Fighting for a U.S. federal budget that prioritizes peace, economic security and shared prosperity
In fiscal year 2015, Pentagon and related spending will total $598 billion, accounting for 54 percent of all federal discretionary spending - that's the portion of the federal budget that the president requests and lawmakers determine each year in the appropriations process. U.S. military expenditures are roughly the size of the next seven largest military budgets around the world, combined.
Major Pentagon expenses include the Department of Defense, whose base budget for fiscal year 2015 is $496 billion, Overseas Contingency Operations (war funding, $64 billion), nuclear weapons and associated costs ($18 billion), international security assistance (or aid to foreign militaries, $12 billion), and other, related defense costs ($7.7 billion).
A separate budget for war funding was established by President Bush after the September 11 attacks in 2001. While the Overseas Contingency Operations (OCO) budget was established in order to provide the nation with emergency funding for operations abroad, more recently it has been widely referred to as a "slush fund", because it provides the Pentagon with a relatively flexible source of funds that has been protected from legislated cuts made to all other federal discretionary spending. And while the wars in Iraq and Afghanistan have wound down, war funding in 2015 will total $64 billion, just $5 billion of which will be used on the current threat posed by the Islamic State (ISIS). As much as $30 billion of the $64 billion war fund in 2015 may be for Pentagon spending unrelated to any current conflict.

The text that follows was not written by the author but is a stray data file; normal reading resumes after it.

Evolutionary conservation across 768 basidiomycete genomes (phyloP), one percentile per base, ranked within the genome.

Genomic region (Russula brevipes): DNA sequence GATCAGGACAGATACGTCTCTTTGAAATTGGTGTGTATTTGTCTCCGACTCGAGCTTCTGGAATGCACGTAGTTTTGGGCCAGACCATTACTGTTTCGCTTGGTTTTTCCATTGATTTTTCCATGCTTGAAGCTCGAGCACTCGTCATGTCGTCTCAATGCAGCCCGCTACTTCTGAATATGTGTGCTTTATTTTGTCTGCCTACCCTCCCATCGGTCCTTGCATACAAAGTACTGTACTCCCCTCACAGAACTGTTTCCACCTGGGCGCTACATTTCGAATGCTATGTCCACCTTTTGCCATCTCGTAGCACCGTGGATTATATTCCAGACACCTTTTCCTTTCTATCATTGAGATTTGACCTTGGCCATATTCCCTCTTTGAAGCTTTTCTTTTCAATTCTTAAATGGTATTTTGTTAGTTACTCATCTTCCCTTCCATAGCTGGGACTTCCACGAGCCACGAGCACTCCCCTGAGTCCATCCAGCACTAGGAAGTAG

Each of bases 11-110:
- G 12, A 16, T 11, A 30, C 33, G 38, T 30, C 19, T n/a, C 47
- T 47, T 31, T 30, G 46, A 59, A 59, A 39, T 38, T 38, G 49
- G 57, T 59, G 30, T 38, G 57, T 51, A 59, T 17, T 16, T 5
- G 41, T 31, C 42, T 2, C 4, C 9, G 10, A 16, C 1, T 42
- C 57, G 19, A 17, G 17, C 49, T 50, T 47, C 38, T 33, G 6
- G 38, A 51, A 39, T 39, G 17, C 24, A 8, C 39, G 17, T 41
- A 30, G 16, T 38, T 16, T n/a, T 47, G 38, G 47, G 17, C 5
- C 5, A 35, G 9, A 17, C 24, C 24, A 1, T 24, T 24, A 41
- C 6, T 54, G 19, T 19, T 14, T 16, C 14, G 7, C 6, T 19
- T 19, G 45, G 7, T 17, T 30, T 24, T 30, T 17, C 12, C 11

From 2001 through the end of fiscal year 2015 on September 30, 2015, the U.S. government will have spent more than $1.64 trillion in war funds, including $715 billion in Afghanistan, $819 billion in Iraq, and $6 billion on the fight against ISIS. 
In the decade following Sept. 11, 2001, military spending increased 50 percent, adjusted for inflation. Spending on domestic discretionary programs - things like education and public transit - grew by just 13.5 percent over the same time period.
While discretionary military spending of $598 billion includes $1.6 billion for military expenses for the Department of Homeland Security in 2015, primarily for infrastructure protection and information security, the U.S. also spends money on homeland security that is not designated as military spending. Homeland Security pseudo-military spending includes law enforcement, border control, and other expenses. Non-military Homeland Security mission funding is budgeted at an additional $59 billion in 2015. 
The president has requested $625 billion in discretionary military spending for fiscal year 2016, which includes $534 billion for the Department of Defense base budget and $51 billion for war funding.